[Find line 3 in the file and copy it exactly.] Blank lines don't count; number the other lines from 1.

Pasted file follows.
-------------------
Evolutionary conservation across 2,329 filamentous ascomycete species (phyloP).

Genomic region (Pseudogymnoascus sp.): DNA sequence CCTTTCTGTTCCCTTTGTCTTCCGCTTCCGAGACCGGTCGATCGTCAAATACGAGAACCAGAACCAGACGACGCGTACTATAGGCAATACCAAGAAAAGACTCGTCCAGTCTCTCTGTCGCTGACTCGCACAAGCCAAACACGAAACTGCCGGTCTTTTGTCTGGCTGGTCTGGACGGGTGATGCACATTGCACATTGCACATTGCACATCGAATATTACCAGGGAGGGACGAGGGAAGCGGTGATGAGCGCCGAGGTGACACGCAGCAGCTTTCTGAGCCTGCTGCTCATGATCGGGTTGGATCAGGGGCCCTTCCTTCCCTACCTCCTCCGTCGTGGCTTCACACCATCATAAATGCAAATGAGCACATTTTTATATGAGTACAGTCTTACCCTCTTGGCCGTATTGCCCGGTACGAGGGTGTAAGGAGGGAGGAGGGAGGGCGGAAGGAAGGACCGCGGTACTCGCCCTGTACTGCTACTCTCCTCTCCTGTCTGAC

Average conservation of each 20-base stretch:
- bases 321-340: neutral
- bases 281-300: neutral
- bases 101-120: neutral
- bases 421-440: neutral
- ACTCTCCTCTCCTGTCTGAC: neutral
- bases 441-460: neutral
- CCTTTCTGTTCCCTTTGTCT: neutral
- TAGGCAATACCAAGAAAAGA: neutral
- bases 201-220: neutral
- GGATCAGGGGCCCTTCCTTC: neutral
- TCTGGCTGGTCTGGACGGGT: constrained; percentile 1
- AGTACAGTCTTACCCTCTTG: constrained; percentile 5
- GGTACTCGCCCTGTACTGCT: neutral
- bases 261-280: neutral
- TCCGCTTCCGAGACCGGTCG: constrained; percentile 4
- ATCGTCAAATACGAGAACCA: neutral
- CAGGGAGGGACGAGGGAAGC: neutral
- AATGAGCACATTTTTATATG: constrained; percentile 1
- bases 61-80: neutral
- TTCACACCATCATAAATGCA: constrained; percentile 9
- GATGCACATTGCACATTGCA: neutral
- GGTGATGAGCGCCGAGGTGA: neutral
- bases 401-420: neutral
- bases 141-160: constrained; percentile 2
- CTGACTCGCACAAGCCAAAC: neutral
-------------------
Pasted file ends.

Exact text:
Average conservation of each 20-base stretch: